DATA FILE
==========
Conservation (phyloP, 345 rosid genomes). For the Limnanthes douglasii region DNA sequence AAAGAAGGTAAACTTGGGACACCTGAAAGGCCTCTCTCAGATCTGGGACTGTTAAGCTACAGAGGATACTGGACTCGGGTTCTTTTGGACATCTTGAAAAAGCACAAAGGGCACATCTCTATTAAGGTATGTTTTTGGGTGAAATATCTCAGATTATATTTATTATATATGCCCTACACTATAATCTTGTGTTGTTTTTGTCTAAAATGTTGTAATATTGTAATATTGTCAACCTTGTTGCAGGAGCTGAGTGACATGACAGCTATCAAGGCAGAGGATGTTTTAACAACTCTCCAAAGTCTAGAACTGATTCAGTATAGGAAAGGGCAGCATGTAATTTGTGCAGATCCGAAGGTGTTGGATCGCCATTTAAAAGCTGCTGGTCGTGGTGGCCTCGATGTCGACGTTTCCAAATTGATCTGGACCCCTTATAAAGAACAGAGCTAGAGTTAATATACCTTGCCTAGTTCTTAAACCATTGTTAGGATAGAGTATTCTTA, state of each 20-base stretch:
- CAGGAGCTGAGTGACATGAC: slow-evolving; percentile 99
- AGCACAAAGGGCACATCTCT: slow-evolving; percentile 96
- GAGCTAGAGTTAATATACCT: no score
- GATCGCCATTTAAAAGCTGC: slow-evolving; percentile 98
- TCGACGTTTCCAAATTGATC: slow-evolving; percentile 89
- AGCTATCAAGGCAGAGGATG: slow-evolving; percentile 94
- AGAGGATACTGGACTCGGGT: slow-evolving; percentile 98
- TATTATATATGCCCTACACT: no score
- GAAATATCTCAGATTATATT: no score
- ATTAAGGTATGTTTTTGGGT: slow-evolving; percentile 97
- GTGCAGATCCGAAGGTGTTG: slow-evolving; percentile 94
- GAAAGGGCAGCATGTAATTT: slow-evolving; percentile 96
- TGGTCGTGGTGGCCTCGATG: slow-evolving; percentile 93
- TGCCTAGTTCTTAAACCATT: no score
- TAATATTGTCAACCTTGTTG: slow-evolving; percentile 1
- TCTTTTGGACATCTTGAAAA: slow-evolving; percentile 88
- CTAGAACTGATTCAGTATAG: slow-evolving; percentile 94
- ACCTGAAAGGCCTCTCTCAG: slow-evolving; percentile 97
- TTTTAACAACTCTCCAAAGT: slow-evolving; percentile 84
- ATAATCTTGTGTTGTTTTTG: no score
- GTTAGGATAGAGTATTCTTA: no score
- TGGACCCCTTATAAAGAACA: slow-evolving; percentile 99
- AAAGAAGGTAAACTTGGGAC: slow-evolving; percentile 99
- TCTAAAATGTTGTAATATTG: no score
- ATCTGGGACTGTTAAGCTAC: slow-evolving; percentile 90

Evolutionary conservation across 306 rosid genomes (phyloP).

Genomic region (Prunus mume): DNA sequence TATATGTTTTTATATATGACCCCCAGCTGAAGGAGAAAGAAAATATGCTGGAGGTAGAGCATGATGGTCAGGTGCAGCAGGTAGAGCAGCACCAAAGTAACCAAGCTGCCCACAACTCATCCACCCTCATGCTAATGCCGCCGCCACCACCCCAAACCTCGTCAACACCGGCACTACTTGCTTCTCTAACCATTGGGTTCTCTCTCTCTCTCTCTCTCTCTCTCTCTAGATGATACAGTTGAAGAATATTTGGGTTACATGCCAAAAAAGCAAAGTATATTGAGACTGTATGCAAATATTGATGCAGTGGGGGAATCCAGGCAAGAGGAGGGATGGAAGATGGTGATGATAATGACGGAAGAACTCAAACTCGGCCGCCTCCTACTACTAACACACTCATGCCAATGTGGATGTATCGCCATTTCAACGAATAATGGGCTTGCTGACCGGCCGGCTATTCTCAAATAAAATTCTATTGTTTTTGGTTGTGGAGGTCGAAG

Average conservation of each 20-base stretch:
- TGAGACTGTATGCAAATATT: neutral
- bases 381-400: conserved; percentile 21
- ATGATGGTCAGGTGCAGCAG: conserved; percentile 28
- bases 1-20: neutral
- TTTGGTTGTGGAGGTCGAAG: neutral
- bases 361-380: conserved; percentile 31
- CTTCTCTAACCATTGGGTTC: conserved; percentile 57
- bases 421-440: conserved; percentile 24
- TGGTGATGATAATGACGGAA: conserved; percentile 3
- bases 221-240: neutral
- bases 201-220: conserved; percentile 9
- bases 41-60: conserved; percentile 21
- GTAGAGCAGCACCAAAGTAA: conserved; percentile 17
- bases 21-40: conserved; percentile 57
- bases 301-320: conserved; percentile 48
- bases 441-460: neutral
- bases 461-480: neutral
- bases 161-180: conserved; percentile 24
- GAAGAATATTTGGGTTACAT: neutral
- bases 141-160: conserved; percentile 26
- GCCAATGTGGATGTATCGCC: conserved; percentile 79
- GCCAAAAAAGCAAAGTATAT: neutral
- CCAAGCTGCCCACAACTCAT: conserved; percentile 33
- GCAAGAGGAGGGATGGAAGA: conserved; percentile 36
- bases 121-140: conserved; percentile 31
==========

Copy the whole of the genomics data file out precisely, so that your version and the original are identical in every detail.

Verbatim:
Conservation (phyloP, 345 rosid genomes). For the Limnanthes douglasii region DNA sequence AAAGAAGGTAAACTTGGGACACCTGAAAGGCCTCTCTCAGATCTGGGACTGTTAAGCTACAGAGGATACTGGACTCGGGTTCTTTTGGACATCTTGAAAAAGCACAAAGGGCACATCTCTATTAAGGTATGTTTTTGGGTGAAATATCTCAGATTATATTTATTATATATGCCCTACACTATAATCTTGTGTTGTTTTTGTCTAAAATGTTGTAATATTGTAATATTGTCAACCTTGTTGCAGGAGCTGAGTGACATGACAGCTATCAAGGCAGAGGATGTTTTAACAACTCTCCAAAGTCTAGAACTGATTCAGTATAGGAAAGGGCAGCATGTAATTTGTGCAGATCCGAAGGTGTTGGATCGCCATTTAAAAGCTGCTGGTCGTGGTGGCCTCGATGTCGACGTTTCCAAATTGATCTGGACCCCTTATAAAGAACAGAGCTAGAGTTAATATACCTTGCCTAGTTCTTAAACCATTGTTAGGATAGAGTATTCTTA, state of each 20-base stretch:
- CAGGAGCTGAGTGACATGAC: slow-evolving; percentile 99
- AGCACAAAGGGCACATCTCT: slow-evolving; percentile 96
- GAGCTAGAGTTAATATACCT: no score
- GATCGCCATTTAAAAGCTGC: slow-evolving; percentile 98
- TCGACGTTTCCAAATTGATC: slow-evolving; percentile 89
- AGCTATCAAGGCAGAGGATG: slow-evolving; percentile 94
- AGAGGATACTGGACTCGGGT: slow-evolving; percentile 98
- TATTATATATGCCCTACACT: no score
- GAAATATCTCAGATTATATT: no score
- ATTAAGGTATGTTTTTGGGT: slow-evolving; percentile 97
- GTGCAGATCCGAAGGTGTTG: slow-evolving; percentile 94
- GAAAGGGCAGCATGTAATTT: slow-evolving; percentile 96
- TGGTCGTGGTGGCCTCGATG: slow-evolving; percentile 93
- TGCCTAGTTCTTAAACCATT: no score
- TAATATTGTCAACCTTGTTG: slow-evolving; percentile 1
- TCTTTTGGACATCTTGAAAA: slow-evolving; percentile 88
- CTAGAACTGATTCAGTATAG: slow-evolving; percentile 94
- ACCTGAAAGGCCTCTCTCAG: slow-evolving; percentile 97
- TTTTAACAACTCTCCAAAGT: slow-evolving; percentile 84
- ATAATCTTGTGTTGTTTTTG: no score
- GTTAGGATAGAGTATTCTTA: no score
- TGGACCCCTTATAAAGAACA: slow-evolving; percentile 99
- AAAGAAGGTAAACTTGGGAC: slow-evolving; percentile 99
- TCTAAAATGTTGTAATATTG: no score
- ATCTGGGACTGTTAAGCTAC: slow-evolving; percentile 90

Evolutionary conservation across 306 rosid genomes (phyloP).

Genomic region (Prunus mume): DNA sequence TATATGTTTTTATATATGACCCCCAGCTGAAGGAGAAAGAAAATATGCTGGAGGTAGAGCATGATGGTCAGGTGCAGCAGGTAGAGCAGCACCAAAGTAACCAAGCTGCCCACAACTCATCCACCCTCATGCTAATGCCGCCGCCACCACCCCAAACCTCGTCAACACCGGCACTACTTGCTTCTCTAACCATTGGGTTCTCTCTCTCTCTCTCTCTCTCTCTCTCTAGATGATACAGTTGAAGAATATTTGGGTTACATGCCAAAAAAGCAAAGTATATTGAGACTGTATGCAAATATTGATGCAGTGGGGGAATCCAGGCAAGAGGAGGGATGGAAGATGGTGATGATAATGACGGAAGAACTCAAACTCGGCCGCCTCCTACTACTAACACACTCATGCCAATGTGGATGTATCGCCATTTCAACGAATAATGGGCTTGCTGACCGGCCGGCTATTCTCAAATAAAATTCTATTGTTTTTGGTTGTGGAGGTCGAAG

Average conservation of each 20-base stretch:
- TGAGACTGTATGCAAATATT: neutral
- bases 381-400: conserved; percentile 21
- ATGATGGTCAGGTGCAGCAG: conserved; percentile 28
- bases 1-20: neutral
- TTTGGTTGTGGAGGTCGAAG: neutral
- bases 361-380: conserved; percentile 31
- CTTCTCTAACCATTGGGTTC: conserved; percentile 57
- bases 421-440: conserved; percentile 24
- TGGTGATGATAATGACGGAA: conserved; percentile 3
- bases 221-240: neutral
- bases 201-220: conserved; percentile 9
- bases 41-60: conserved; percentile 21
- GTAGAGCAGCACCAAAGTAA: conserved; percentile 17
- bases 21-40: conserved; percentile 57
- bases 301-320: conserved; percentile 48
- bases 441-460: neutral
- bases 461-480: neutral
- bases 161-180: conserved; percentile 24
- GAAGAATATTTGGGTTACAT: neutral
- bases 141-160: conserved; percentile 26
- GCCAATGTGGATGTATCGCC: conserved; percentile 79
- GCCAAAAAAGCAAAGTATAT: neutral
- CCAAGCTGCCCACAACTCAT: conserved; percentile 33
- GCAAGAGGAGGGATGGAAGA: conserved; percentile 36
- bases 121-140: conserved; percentile 31